Some factions are significantly more popular than others, which tends to compromise the fairness of the game. Often, you’ll see a scarcity of players choosing the medic-focused Libertad faction, while Echelon users are a common sight in nearly every game. This popularity largely stems from the potency and general utility of Echelon’s abilities, particularly their capability to see through walls, an inherently upper hand with no apparent drawbacks. Consequently, the disproportionate favoring of Echelon creates a notable disparity, rendering other factions less appealing and seemingly redundant.

In XDefiant, the contradiction between wanting to provide a high-speed shooter experience while also incorporating tactical, class-based elements is unmistakable. The rapid pace often nullifies the practical use of abilities since pulling out a weapon tends to be both faster and safer than activating a potentially life-endangering skill like deploying a drone. Even in scenarios where abilities could shine—like using the Phantom’s deployable shield in defense scenarios—constant enemy flanks and multi-directional attacks, facilitated by the map designs, inhibit their effectiveness. Thus, despite the intense and engaging shootouts, reliance on firearms becomes the norm over tactical play.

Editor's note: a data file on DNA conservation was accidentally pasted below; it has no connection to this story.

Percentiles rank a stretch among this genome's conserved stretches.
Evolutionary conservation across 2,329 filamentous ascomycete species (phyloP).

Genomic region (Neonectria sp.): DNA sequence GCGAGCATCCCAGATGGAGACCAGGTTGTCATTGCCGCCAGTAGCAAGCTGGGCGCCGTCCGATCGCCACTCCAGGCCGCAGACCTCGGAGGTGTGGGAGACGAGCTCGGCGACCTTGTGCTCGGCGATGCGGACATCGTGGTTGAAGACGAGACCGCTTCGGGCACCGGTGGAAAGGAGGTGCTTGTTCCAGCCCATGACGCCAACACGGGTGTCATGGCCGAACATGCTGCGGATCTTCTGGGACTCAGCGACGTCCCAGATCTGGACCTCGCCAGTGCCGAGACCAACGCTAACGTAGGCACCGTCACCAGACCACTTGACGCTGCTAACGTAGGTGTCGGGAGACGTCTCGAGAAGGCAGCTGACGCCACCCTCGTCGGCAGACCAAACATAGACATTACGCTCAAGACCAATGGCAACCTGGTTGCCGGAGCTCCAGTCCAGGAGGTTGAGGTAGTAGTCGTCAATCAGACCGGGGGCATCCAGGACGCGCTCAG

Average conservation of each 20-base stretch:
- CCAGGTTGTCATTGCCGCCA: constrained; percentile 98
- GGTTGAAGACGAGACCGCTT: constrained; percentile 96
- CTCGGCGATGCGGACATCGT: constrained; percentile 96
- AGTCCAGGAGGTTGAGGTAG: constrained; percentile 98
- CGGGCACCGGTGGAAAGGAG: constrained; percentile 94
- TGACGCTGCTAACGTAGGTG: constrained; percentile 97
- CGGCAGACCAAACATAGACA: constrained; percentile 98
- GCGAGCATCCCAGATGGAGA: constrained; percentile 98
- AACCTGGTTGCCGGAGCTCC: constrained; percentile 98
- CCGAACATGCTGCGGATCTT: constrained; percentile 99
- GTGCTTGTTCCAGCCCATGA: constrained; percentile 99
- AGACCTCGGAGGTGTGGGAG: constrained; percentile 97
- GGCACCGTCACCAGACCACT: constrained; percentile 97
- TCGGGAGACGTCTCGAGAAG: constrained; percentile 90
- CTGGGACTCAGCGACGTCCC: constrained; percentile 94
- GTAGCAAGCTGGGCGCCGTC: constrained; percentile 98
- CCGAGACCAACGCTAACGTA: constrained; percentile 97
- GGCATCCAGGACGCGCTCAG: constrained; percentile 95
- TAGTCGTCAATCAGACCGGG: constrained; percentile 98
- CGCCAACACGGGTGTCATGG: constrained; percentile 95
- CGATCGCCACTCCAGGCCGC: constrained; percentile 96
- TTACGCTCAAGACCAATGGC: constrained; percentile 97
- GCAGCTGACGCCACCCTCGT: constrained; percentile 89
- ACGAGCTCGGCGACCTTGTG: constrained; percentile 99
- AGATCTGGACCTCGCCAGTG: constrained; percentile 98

The game offers five modes, all rooted in well-trodden objective-based gameplay. Escort mode borrows directly from Overwatch, involving one team pushing a payload across the map while adversaries attempt to halt their progress. Domination involves vying for control over three strategic points, and Occupy rotates control over a single point, changing its position throughout the game. This strong focus on point-capture dilutes the gameplay variety, leading to a repetitive experience fairly quickly. Moreover, a lack of innovative game modes means there’s nothing particularly new or unexpected for players to discover.

The visual and design aspects of the maps are commendable, drawing inspiration from the game settings of the four different factions. For instance, Dumbo replicates a snowy Manhattan scene reminiscent of The Division, featuring deserted shops and capsized taxis. Nudleplex showcases a vibrant slice of Silicon Valley mirroring the setting from Watch Dogs 2, with office buildings linked by slides meant for children and decorated with a central fountain. Echelon HQ, on the other hand, possesses a modern, high-tech office ambiance suitable for dramatic combat, complete with crawlable air vents and a spacious lobby.

With robust maps and impressive shooting mechanics, XDefiant makes a proficient debut in the free-to-play shooter arena. The game has some balance issues that could be addressed, though its sniper power problem is somewhat minor compared to the confused blend of styles it presents. The fast-paced action conflicts with the class-based system, detracting from the game’s emphasis on unique character abilities. Despite this, the gameplay remains engaging, and XDefiant has significant potential for enhancement. However, it faces fierce competition, and better, more cohesive options are available.